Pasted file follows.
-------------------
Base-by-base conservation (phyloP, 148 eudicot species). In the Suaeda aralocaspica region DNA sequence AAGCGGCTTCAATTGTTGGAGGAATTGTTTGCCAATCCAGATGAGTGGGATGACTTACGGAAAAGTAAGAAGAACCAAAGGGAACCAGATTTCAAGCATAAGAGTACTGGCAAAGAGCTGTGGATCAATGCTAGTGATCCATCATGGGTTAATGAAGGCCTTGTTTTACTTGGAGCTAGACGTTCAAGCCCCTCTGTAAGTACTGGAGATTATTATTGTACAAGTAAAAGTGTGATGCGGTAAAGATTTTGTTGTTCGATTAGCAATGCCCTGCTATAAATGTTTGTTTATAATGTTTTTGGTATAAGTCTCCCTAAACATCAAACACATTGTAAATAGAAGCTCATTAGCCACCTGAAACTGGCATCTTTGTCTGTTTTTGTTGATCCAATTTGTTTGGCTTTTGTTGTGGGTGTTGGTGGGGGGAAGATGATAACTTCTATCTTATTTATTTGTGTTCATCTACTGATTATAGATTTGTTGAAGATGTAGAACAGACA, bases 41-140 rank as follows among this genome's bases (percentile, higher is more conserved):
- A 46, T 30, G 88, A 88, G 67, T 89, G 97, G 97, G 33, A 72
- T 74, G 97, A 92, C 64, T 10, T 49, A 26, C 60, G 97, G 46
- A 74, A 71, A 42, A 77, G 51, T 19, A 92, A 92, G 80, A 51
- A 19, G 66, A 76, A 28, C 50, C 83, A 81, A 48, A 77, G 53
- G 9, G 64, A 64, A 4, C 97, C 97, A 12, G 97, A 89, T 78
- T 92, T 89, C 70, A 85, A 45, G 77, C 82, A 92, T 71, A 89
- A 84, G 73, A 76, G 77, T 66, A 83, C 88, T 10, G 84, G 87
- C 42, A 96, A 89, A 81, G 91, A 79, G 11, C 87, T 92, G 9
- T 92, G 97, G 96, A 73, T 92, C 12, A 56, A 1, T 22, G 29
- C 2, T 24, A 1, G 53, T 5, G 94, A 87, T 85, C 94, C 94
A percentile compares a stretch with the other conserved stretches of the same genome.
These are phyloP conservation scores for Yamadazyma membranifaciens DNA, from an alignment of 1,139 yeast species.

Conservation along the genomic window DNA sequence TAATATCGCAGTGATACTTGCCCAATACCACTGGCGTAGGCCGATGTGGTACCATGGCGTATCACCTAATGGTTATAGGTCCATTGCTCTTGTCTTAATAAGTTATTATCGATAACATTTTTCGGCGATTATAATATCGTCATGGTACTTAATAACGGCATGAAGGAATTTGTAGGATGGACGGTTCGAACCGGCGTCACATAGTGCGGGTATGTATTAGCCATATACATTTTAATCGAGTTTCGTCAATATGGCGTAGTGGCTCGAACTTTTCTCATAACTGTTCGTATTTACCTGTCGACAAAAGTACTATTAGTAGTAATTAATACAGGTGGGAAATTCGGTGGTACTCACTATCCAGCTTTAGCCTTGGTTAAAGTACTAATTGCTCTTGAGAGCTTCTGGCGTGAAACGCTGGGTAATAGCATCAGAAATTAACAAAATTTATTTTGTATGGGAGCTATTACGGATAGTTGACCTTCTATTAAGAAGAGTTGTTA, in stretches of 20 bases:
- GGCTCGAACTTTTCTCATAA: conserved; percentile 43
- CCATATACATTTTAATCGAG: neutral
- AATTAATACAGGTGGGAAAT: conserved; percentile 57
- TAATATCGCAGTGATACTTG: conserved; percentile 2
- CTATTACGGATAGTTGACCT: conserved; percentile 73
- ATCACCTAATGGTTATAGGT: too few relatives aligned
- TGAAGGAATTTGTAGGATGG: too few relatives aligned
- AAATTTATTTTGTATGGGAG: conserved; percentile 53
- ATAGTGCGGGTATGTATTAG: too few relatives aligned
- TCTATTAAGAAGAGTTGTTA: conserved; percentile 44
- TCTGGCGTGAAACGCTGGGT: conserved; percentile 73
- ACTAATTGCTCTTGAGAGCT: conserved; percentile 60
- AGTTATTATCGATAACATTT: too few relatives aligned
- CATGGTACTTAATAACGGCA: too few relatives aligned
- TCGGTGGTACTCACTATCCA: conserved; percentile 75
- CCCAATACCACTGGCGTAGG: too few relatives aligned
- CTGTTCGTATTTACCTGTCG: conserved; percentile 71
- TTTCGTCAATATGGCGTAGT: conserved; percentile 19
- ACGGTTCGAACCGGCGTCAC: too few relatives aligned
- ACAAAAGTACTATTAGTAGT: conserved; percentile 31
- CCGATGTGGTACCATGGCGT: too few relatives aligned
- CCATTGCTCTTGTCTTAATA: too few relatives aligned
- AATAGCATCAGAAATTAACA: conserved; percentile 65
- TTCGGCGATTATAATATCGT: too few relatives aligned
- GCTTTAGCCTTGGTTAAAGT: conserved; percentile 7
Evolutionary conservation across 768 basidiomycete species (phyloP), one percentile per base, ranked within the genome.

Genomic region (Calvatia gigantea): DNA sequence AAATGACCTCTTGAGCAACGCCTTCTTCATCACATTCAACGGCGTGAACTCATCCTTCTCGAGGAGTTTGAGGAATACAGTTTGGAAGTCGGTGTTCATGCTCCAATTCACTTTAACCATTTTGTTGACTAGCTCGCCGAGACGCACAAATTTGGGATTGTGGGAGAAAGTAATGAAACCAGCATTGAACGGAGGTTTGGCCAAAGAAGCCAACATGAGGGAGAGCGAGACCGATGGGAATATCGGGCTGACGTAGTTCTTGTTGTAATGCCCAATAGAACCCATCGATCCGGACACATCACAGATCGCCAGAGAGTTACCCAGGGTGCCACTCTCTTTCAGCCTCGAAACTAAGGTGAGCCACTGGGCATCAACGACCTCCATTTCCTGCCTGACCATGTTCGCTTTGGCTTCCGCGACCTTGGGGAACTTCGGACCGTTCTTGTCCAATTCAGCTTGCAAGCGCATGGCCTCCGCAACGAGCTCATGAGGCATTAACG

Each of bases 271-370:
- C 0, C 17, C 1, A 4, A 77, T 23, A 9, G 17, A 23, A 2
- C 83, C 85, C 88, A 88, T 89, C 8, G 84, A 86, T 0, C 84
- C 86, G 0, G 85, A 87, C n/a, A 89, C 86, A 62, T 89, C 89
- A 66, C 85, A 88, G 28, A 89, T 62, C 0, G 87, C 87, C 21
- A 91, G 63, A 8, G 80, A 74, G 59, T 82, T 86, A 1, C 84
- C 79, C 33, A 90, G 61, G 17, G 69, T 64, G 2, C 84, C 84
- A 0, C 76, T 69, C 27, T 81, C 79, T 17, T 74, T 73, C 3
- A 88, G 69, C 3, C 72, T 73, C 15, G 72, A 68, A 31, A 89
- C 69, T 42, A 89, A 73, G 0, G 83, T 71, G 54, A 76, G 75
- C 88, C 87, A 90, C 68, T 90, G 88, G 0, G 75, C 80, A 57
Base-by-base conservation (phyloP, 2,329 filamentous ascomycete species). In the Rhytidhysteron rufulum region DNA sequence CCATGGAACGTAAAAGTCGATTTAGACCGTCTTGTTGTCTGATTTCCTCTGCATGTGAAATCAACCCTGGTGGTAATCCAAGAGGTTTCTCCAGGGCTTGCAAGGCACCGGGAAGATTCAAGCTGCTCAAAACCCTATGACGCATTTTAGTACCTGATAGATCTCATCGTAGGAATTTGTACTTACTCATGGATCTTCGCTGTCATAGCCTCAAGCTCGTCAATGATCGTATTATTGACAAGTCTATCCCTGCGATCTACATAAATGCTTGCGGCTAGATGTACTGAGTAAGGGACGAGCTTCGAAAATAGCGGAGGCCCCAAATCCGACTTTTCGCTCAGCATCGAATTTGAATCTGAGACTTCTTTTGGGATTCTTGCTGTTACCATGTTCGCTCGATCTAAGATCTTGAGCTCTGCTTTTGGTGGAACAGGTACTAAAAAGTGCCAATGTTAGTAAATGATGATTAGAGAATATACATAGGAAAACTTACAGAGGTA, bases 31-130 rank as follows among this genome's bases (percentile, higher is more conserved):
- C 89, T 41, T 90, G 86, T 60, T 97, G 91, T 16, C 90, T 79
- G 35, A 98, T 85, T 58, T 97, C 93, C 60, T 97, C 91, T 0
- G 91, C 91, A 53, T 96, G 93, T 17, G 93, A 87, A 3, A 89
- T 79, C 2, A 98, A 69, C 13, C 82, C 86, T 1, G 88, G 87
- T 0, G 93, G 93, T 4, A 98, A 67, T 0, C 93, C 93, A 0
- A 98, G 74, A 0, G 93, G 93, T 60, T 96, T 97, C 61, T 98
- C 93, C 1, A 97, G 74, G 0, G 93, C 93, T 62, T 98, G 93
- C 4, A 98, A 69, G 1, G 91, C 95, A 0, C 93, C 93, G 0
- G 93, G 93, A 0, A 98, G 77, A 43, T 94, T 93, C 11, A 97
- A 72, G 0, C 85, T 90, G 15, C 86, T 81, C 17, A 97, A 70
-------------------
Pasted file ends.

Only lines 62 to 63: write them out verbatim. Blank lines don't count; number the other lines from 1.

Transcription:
- G 93, G 93, A 0, A 98, G 77, A 43, T 94, T 93, C 11, A 97
- A 72, G 0, C 85, T 90, G 15, C 86, T 81, C 17, A 97, A 70